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Manuscripts of Early National and Antebellum America
Miscellaneous Manuscripts

What follows is a list of miscellaneous manuscripts of Early National and Antebellum America, from the North American manuscript holdings in the Department of Special Collections, Hesburgh Libraries of Notre Dame. Manuscripts included here date wholly or primarily from the years 1788 to 1860.

  • FASOLA TUNEBOOK. ca. 1793-1800 1 vol., 11 x 20 cm., 47 leaves, with 88 pages of manuscript. A manuscript tunebook containing 44 songs in fa-so-la notation. Possibly of Pennsylvania origin, it appears to date from the mid to late 1790s. Most of the lyrics derive from the poetry of Isaac Watts. MSN/EA 9307-01. [Finding Aid]

  • WILLIAM COBBETT. NOTES FOR AN INDEX TO A YEAR'S RESIDENCE IN THE UNITED STATES OF AMERICA. c1818. 1 vol., 20 cm., 47 leaves, with 55 pages of manuscript in the author's hand. The Englishman William Cobbett (1763-1835) was an enormously prolific author, political journalist, and pamphleteer, whose Year's Residence was the upshot of his occupancy, during 1817-19, of a Long Island farm. The book was published in New York in 1818, and in London in 1819. The manuscript contains alphabetically organized index entries, in Cobbett's hand. Some of these entries appear in the London edition of the book, though only Part I (of three) is indexed in the copy consulted. MSN/EA 9303-1-B.

  • HOWELL ROGERS RECEIPT BOOK. 1822. 1 volume, 20 cm., 16 leaves, with 22 pages of manuscript; 1 manuscript fascicle (16 cm., 11 leaves) and three printed clippings laid in. A book of medical remedies and cooking recipes (both termed "receipts") prepared by the physician Howell Rogers (1774-1851) of Colchester, Connecticut for his sister, Mary Rogers Chapman, of Norwich. The book is neatly accomplished in double column format, with hand-decorated wrappers: the "medical" and "cookery" sections are arranged dos a dos, with separate title pages. One of the enclosures is a sewn pamphlet of additional medical remedies, written in an unidentified hand. Rogers was the author of On Essences and their use and, on the method of preparing and taking a variety of tinctures and syrups (1814). MSN/EA 9305-1 to MSN/EA 9305-3.

  • ELIJAH GRIFFITHS. "AN ESSAY ON THE CAUSE AND CURE OF REMITTENT FEVER." 1830. 1 vol., 25 cm., 12 leaves, with 13 pages of manuscript, mostly in the hand of Jesse Weber Griffiths. A brief essay by the noted Philadelphia physician Elijah Griffiths (1769-1847). The manuscript is in the hand of the doctor's brother, J. W. Griffiths, with a few penciled emendations in a second hand. The author affirms the notion that remittent fevers are provoked by "exhalations from stagnant water and marshy ground." MSN/EA 9302-1.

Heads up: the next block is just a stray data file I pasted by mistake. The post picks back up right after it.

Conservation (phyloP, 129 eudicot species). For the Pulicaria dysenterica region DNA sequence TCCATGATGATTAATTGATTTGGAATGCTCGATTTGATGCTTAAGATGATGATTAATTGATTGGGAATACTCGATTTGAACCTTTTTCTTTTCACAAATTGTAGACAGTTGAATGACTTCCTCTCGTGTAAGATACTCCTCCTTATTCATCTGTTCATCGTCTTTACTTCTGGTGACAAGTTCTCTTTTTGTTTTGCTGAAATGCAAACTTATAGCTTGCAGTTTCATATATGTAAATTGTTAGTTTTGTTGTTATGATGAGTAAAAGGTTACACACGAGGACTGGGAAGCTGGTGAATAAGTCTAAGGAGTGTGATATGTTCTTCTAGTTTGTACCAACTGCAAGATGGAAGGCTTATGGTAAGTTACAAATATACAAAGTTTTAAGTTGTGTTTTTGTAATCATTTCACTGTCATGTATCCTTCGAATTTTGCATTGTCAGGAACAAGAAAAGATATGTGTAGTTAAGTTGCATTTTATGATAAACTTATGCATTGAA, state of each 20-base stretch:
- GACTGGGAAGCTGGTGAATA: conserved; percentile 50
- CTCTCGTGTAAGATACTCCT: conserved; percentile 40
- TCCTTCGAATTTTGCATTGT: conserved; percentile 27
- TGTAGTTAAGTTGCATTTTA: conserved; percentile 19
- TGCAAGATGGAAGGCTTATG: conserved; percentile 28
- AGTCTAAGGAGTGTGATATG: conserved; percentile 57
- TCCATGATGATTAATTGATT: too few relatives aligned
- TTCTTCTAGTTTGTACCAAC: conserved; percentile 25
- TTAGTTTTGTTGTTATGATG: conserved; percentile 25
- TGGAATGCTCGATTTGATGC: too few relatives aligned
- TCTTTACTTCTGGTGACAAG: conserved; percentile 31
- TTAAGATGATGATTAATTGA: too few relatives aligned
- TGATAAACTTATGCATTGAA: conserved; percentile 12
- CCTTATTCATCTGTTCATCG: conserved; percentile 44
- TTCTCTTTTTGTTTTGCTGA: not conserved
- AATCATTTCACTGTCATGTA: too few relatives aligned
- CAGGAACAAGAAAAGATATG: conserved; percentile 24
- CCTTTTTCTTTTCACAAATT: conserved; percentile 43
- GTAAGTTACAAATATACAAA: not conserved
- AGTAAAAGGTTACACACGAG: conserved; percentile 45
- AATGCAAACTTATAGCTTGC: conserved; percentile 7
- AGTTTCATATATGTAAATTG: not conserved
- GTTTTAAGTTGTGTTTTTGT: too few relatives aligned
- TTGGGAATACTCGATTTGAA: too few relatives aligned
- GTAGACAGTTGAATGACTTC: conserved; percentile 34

• WASHINGTON IRVING MANUSCRIPTS. Ca. 1830-1852. 2 items. Two manuscripts in the hand of Washington Irving (1783-1859). The first is a single leaf of what may have been a holograph manuscript of the second, abridged edition of Irving's The Life and Voyages of Christopher Columbus, published in New York and London in 1829-30. The second is a 3-page autograph letter signed directed to publisher George P. Putnam, dated 27 December 1852. MSN/EA 9306-1 to MSN/EA 9306-2.

  • LOUIS DESEILLE MANUSCRIPT. Before 1839. 1 vol. A bound volume of scriptural commentary in the hand of the Catholic missionary priest Louis DeSeille (d. 1838). In the 1830s DeSeille worked from a mission station in northern Indiana, at the future location of the University of Notre Dame. MSN/EA 9304-1-B.

  • ANONYMOUS MEMOIR, "THE RECOLECTIONS OF A BOATMEN." 1839-1840. 1 vol., 18 cm., 81 leaves, with 160 pages of manuscript in the author's hand. The first 132 pages of the manuscript consists of a narrative entitled "The Recolections of a Boatmen," recounting a six-month river journey from Augusta, Kentucky to New Orleans and back made by the author in 1838-39. The purpose of the trip was to trade along the Ohio and Mississippi Rivers, wherever the opportunity presented itself. The author's craft was the "store boat" Augusta (named for what was very likely his and his associates' native place, 45 miles above Cincinnati on the Ohio). A second, shorter memoir (pp 133-160) describes a trip east, to Pittsburgh and Philadelphia and ultimately to Carlisle, Pennsylvania, where the author attended college. The writing is literate, and combines physical observation of the author's changing environs with a penchant for anecdote. MSN/EA 9300-1-B.

  • U. S. HOUSE OF REPRESENTATIVES AUTOGRAPH ALBUM. c1856. 1 vol. partly printed; 20 cm., 65 leaves, with 75 pages of autographs. An album containing the signatures of approximately 218 different members of the United States House of Representatives, 34th Congress (1855-57). The book was certainly compiled during the third session of the 34th Congress (1 December 1856 to 3 March 1857), as a number of the signers were seated only for that session, and several of the autographs are dated December 1856. The book contains a total of 239 individual autographs, as some members signed more than once. Signatures are typically three or four to a page, and usually include the member's place of residence. There is no indication of ownership. MSN/EA 9301-1-B

  Related Collections:   Colonial & Revolutionary America Early National & Antebellum America American Civil War Modern America Sports

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